discovery nears space station as debris nears, too
from ap: Seven astronauts raced to the international space station aboard space shuttle Discovery on Monday, while NASA debated whether the orbiting outpost will need to move aside to dodge part of an old Soviet satellite. Space station astronauts had a close call last week with a small piece of orbiting junk, and NASA said Monday that debris from a satellite that broke apart in 1981 could come within about half a mile of the station early Tuesday. NASA will decide later Monday whether to fire the space station's engines to nudge the complex out of the path of the debris.
debris near space station was bigger than reported
from reuters: The piece of orbital space junk that forced three astronauts to briefly evacuate the International Space Station on Thursday was bigger than originally reported, NASA officials said on Friday. The object, identified as a piece of rocket engine that flew in 1993, was about 5 inches in diameter, not .35 inches. Had it struck one of the pressurized modules aboard the $100 billion space station, the crew would have had only 10 minutes of air, said NASA spokesman Kelly Humphries.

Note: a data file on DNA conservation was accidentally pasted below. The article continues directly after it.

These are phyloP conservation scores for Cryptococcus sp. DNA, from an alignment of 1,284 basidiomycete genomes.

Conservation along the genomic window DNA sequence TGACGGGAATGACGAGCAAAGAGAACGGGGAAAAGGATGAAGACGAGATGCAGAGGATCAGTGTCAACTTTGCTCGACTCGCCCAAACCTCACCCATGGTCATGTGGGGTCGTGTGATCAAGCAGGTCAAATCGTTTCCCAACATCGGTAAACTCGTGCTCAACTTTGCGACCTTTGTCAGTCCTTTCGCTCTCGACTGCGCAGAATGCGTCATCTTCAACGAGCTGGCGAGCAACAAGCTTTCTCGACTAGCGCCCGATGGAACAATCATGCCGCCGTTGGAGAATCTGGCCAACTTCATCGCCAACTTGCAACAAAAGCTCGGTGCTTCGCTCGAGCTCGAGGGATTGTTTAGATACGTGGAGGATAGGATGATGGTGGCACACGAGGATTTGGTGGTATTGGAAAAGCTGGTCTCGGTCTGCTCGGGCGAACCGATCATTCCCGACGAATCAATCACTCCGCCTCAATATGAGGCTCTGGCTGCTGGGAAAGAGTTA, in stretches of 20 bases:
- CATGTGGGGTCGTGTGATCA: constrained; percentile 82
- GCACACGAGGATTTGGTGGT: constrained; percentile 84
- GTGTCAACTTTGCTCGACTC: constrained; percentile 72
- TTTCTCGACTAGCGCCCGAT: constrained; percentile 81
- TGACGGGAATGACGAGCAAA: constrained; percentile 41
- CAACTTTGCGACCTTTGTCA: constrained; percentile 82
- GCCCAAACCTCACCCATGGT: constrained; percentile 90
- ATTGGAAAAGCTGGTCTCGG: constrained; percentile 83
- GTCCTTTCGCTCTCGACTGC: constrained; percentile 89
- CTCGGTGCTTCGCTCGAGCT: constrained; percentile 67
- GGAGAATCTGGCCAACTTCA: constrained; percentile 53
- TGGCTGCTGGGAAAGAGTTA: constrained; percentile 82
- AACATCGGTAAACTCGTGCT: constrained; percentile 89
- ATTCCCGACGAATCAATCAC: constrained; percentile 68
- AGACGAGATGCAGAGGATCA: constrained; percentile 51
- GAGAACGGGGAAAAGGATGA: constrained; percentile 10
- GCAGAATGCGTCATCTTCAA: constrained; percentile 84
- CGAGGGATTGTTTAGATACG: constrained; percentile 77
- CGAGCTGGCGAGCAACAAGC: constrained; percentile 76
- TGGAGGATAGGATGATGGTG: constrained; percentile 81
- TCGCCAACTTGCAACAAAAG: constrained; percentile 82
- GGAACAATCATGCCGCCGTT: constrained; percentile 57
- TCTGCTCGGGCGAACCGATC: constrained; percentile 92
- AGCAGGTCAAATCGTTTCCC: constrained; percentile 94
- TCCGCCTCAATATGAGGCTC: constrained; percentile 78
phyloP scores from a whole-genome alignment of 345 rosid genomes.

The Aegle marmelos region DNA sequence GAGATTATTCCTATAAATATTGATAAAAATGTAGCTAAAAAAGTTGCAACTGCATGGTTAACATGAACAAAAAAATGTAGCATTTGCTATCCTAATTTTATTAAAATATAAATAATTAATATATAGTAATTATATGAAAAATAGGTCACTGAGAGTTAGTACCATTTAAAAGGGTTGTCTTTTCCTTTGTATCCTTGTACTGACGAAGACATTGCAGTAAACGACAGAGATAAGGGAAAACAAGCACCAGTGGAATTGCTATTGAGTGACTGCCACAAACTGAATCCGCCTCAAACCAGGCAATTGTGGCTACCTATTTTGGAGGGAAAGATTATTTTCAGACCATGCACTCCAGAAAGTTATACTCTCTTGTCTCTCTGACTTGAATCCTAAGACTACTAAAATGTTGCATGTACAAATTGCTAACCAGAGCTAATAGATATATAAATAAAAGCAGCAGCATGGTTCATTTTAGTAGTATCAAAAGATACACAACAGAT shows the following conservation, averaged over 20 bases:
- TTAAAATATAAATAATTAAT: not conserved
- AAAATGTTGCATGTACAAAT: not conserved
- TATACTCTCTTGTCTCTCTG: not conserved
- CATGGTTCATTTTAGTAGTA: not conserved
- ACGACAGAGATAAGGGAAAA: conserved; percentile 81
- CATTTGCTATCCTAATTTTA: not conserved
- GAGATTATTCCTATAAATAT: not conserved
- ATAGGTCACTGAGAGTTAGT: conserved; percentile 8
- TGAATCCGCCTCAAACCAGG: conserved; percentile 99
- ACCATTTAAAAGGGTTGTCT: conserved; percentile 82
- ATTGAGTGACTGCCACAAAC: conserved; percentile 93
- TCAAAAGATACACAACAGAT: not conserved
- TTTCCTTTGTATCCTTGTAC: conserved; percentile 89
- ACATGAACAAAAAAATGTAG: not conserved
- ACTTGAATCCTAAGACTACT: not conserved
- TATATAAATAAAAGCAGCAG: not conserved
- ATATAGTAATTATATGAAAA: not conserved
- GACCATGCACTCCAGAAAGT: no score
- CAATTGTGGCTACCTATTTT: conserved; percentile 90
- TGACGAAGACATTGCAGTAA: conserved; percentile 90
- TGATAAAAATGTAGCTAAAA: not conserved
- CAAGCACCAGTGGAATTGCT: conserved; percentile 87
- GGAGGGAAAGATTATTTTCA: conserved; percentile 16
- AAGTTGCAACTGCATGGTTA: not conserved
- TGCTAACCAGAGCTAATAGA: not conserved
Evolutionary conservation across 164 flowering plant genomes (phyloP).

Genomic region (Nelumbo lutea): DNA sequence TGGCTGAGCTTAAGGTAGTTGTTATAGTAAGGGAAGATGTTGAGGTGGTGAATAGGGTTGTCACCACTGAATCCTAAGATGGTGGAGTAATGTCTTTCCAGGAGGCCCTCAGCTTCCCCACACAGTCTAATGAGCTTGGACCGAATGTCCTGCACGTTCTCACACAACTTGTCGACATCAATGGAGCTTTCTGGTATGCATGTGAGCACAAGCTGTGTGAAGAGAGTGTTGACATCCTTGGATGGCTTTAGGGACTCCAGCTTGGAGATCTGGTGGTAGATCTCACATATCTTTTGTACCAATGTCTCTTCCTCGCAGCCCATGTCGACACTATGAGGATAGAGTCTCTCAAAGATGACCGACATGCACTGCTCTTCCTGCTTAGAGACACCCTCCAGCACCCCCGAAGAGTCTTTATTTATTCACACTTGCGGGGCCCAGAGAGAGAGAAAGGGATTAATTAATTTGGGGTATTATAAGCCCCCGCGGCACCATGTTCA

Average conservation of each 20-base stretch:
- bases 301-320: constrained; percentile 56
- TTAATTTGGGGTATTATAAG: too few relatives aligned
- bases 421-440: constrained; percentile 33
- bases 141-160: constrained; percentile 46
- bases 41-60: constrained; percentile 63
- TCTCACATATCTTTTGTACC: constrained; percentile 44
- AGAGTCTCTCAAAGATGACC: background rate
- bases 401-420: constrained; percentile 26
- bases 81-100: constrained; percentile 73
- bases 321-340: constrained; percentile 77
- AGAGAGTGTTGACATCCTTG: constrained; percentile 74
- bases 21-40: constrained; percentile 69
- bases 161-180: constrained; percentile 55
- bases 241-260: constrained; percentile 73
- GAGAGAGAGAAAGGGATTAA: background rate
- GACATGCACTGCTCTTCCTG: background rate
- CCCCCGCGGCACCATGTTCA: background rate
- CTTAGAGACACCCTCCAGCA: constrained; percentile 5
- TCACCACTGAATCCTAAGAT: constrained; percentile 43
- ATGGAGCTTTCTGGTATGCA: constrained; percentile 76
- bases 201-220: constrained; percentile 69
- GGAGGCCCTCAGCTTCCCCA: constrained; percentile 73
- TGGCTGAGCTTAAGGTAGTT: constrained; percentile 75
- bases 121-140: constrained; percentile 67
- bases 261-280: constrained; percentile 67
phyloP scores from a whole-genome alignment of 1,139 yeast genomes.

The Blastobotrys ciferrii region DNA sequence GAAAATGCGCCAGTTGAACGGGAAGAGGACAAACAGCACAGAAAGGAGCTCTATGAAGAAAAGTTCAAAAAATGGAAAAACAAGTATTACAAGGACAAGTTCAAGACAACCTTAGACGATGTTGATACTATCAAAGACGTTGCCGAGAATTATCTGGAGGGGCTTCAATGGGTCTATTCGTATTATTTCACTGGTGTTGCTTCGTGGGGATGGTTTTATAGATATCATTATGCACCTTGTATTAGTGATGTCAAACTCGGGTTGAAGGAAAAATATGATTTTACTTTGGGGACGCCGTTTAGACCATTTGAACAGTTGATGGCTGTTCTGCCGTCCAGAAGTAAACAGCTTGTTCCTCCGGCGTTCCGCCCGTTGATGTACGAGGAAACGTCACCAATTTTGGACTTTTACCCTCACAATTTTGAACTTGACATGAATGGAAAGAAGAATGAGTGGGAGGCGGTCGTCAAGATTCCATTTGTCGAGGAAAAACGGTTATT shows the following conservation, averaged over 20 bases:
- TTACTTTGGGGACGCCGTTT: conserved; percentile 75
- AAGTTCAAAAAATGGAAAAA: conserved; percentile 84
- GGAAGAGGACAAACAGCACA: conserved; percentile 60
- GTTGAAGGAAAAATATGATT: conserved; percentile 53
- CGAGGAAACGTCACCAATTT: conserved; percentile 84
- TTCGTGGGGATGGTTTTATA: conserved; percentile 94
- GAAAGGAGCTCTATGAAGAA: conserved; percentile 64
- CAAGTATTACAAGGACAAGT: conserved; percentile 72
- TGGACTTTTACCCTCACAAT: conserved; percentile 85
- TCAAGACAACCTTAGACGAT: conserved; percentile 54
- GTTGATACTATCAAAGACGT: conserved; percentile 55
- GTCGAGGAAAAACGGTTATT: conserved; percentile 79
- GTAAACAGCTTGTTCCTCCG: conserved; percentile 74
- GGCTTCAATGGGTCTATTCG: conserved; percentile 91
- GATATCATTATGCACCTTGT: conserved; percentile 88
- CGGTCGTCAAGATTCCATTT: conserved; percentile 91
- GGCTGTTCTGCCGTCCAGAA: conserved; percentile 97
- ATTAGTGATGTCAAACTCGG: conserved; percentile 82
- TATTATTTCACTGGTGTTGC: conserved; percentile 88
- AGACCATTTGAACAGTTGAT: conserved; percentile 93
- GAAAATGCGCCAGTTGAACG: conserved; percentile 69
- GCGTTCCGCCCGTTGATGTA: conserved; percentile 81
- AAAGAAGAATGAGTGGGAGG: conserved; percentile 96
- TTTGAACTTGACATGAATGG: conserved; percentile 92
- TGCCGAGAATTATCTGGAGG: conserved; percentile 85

the coming cyberwar & spacewar is in-your-face more
US military confirms it shot down iranian drone
from danger room: Last month, a U.S. fighter aircraft tracked and shot down an Iranian drone. Details - first reported by Danger Room - have been elusive, but the U.S. military has now confirmed the incident. Multinational Forces Iraq spokesman Col. Scott Maw tells Danger Room that coalition fighters intercepted an Iranian unmanned aerial vehicle over Iraqi airspace on Feb. 25. The UAV, an Ababil-3 (pictured here), was "tracked as it crossed the border." Coalition aircraft were sent up to visually ID the drone. Finally, they did, and then shot it down "over 25 miles from the Iraq-Iran border." All told, the UAV was tracked "for an hour and 10 minutes before it was shot down." Maj. Gen. Abdul Aziz Mohammed Jassim, head of military operations at the Iraqi Defense Ministry, also confirmed the incident, telling Reuters: "An unmanned Iranian plane crossed the border and it was discovered by multi-national forces' radar. They intercepted it and brought it down ... an American plane brought it down." According to Jassim, the incursion was most likely a "mistake." Initially, coalition press officials would neither confirm nor deny the incident. But the presence of Iranian drones over Iraq — and the confirmation of the shoot-down — raise new questions about Tehran's unmanned aircraft capabilities and its intentions.
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